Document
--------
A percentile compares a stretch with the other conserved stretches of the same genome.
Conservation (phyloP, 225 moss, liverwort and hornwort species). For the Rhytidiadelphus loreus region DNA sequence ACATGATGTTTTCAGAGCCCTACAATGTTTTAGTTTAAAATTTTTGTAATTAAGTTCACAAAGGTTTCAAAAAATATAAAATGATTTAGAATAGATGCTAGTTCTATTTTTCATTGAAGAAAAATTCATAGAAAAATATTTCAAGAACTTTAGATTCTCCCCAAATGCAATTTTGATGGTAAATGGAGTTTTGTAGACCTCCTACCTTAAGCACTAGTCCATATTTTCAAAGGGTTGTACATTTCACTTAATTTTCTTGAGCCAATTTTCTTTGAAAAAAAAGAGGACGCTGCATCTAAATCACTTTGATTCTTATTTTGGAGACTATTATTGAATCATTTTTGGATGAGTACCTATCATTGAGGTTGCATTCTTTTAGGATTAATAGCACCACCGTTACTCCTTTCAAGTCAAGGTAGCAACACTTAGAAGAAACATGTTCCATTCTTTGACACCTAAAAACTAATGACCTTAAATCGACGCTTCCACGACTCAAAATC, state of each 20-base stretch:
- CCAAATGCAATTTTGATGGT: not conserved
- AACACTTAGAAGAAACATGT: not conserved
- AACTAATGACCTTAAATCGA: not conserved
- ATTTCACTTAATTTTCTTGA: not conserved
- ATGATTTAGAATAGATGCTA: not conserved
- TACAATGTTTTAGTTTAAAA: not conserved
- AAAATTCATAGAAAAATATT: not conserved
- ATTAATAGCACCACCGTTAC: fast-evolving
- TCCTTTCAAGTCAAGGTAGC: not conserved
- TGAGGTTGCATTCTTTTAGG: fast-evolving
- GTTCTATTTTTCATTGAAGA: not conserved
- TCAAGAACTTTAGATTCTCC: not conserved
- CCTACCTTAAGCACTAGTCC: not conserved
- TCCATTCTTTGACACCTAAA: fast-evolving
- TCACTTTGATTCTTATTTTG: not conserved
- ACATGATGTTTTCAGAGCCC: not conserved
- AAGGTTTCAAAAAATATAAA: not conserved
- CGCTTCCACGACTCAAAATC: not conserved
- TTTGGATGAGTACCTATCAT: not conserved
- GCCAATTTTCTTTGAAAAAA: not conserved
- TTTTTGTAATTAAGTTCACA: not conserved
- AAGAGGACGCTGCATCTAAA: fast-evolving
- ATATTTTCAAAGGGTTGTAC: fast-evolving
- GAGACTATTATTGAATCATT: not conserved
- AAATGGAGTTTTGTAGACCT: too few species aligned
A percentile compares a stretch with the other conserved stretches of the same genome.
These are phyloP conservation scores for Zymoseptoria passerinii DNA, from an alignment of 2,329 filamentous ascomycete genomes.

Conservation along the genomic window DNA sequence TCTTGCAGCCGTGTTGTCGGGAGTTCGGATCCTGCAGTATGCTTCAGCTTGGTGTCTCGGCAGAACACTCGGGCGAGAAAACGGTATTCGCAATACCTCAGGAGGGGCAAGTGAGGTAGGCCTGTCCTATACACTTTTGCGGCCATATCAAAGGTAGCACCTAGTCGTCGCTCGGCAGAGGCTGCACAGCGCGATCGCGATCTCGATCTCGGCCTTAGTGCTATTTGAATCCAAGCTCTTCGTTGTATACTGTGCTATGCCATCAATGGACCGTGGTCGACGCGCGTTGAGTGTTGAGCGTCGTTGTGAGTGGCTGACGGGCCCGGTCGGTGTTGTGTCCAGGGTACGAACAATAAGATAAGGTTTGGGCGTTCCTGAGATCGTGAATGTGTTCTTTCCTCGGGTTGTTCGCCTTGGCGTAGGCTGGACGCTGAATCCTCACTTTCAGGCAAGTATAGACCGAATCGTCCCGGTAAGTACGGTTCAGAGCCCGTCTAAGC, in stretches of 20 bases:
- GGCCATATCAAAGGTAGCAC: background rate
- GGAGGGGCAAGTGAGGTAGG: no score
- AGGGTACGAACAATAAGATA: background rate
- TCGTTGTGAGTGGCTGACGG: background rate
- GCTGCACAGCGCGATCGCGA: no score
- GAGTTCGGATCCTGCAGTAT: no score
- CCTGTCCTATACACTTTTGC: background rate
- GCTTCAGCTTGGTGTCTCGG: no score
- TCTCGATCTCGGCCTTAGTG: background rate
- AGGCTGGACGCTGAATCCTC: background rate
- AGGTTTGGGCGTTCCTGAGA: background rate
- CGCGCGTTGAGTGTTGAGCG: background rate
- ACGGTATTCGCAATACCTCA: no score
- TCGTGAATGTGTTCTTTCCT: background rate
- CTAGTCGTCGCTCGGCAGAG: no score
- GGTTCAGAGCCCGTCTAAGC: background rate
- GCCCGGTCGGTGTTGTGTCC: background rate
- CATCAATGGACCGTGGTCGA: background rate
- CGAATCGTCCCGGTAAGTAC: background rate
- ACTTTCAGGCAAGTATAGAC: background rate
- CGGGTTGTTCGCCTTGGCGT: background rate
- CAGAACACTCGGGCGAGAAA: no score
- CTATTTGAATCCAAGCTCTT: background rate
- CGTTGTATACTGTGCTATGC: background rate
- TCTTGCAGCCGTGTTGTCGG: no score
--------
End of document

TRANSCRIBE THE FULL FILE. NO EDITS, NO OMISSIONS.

A percentile compares a stretch with the other conserved stretches of the same genome.
Conservation (phyloP, 225 moss, liverwort and hornwort species). For the Rhytidiadelphus loreus region DNA sequence ACATGATGTTTTCAGAGCCCTACAATGTTTTAGTTTAAAATTTTTGTAATTAAGTTCACAAAGGTTTCAAAAAATATAAAATGATTTAGAATAGATGCTAGTTCTATTTTTCATTGAAGAAAAATTCATAGAAAAATATTTCAAGAACTTTAGATTCTCCCCAAATGCAATTTTGATGGTAAATGGAGTTTTGTAGACCTCCTACCTTAAGCACTAGTCCATATTTTCAAAGGGTTGTACATTTCACTTAATTTTCTTGAGCCAATTTTCTTTGAAAAAAAAGAGGACGCTGCATCTAAATCACTTTGATTCTTATTTTGGAGACTATTATTGAATCATTTTTGGATGAGTACCTATCATTGAGGTTGCATTCTTTTAGGATTAATAGCACCACCGTTACTCCTTTCAAGTCAAGGTAGCAACACTTAGAAGAAACATGTTCCATTCTTTGACACCTAAAAACTAATGACCTTAAATCGACGCTTCCACGACTCAAAATC, state of each 20-base stretch:
- CCAAATGCAATTTTGATGGT: not conserved
- AACACTTAGAAGAAACATGT: not conserved
- AACTAATGACCTTAAATCGA: not conserved
- ATTTCACTTAATTTTCTTGA: not conserved
- ATGATTTAGAATAGATGCTA: not conserved
- TACAATGTTTTAGTTTAAAA: not conserved
- AAAATTCATAGAAAAATATT: not conserved
- ATTAATAGCACCACCGTTAC: fast-evolving
- TCCTTTCAAGTCAAGGTAGC: not conserved
- TGAGGTTGCATTCTTTTAGG: fast-evolving
- GTTCTATTTTTCATTGAAGA: not conserved
- TCAAGAACTTTAGATTCTCC: not conserved
- CCTACCTTAAGCACTAGTCC: not conserved
- TCCATTCTTTGACACCTAAA: fast-evolving
- TCACTTTGATTCTTATTTTG: not conserved
- ACATGATGTTTTCAGAGCCC: not conserved
- AAGGTTTCAAAAAATATAAA: not conserved
- CGCTTCCACGACTCAAAATC: not conserved
- TTTGGATGAGTACCTATCAT: not conserved
- GCCAATTTTCTTTGAAAAAA: not conserved
- TTTTTGTAATTAAGTTCACA: not conserved
- AAGAGGACGCTGCATCTAAA: fast-evolving
- ATATTTTCAAAGGGTTGTAC: fast-evolving
- GAGACTATTATTGAATCATT: not conserved
- AAATGGAGTTTTGTAGACCT: too few species aligned
A percentile compares a stretch with the other conserved stretches of the same genome.
These are phyloP conservation scores for Zymoseptoria passerinii DNA, from an alignment of 2,329 filamentous ascomycete genomes.

Conservation along the genomic window DNA sequence TCTTGCAGCCGTGTTGTCGGGAGTTCGGATCCTGCAGTATGCTTCAGCTTGGTGTCTCGGCAGAACACTCGGGCGAGAAAACGGTATTCGCAATACCTCAGGAGGGGCAAGTGAGGTAGGCCTGTCCTATACACTTTTGCGGCCATATCAAAGGTAGCACCTAGTCGTCGCTCGGCAGAGGCTGCACAGCGCGATCGCGATCTCGATCTCGGCCTTAGTGCTATTTGAATCCAAGCTCTTCGTTGTATACTGTGCTATGCCATCAATGGACCGTGGTCGACGCGCGTTGAGTGTTGAGCGTCGTTGTGAGTGGCTGACGGGCCCGGTCGGTGTTGTGTCCAGGGTACGAACAATAAGATAAGGTTTGGGCGTTCCTGAGATCGTGAATGTGTTCTTTCCTCGGGTTGTTCGCCTTGGCGTAGGCTGGACGCTGAATCCTCACTTTCAGGCAAGTATAGACCGAATCGTCCCGGTAAGTACGGTTCAGAGCCCGTCTAAGC, in stretches of 20 bases:
- GGCCATATCAAAGGTAGCAC: background rate
- GGAGGGGCAAGTGAGGTAGG: no score
- AGGGTACGAACAATAAGATA: background rate
- TCGTTGTGAGTGGCTGACGG: background rate
- GCTGCACAGCGCGATCGCGA: no score
- GAGTTCGGATCCTGCAGTAT: no score
- CCTGTCCTATACACTTTTGC: background rate
- GCTTCAGCTTGGTGTCTCGG: no score
- TCTCGATCTCGGCCTTAGTG: background rate
- AGGCTGGACGCTGAATCCTC: background rate
- AGGTTTGGGCGTTCCTGAGA: background rate
- CGCGCGTTGAGTGTTGAGCG: background rate
- ACGGTATTCGCAATACCTCA: no score
- TCGTGAATGTGTTCTTTCCT: background rate
- CTAGTCGTCGCTCGGCAGAG: no score
- GGTTCAGAGCCCGTCTAAGC: background rate
- GCCCGGTCGGTGTTGTGTCC: background rate
- CATCAATGGACCGTGGTCGA: background rate
- CGAATCGTCCCGGTAAGTAC: background rate
- ACTTTCAGGCAAGTATAGAC: background rate
- CGGGTTGTTCGCCTTGGCGT: background rate
- CAGAACACTCGGGCGAGAAA: no score
- CTATTTGAATCCAAGCTCTT: background rate
- CGTTGTATACTGTGCTATGC: background rate
- TCTTGCAGCCGTGTTGTCGG: no score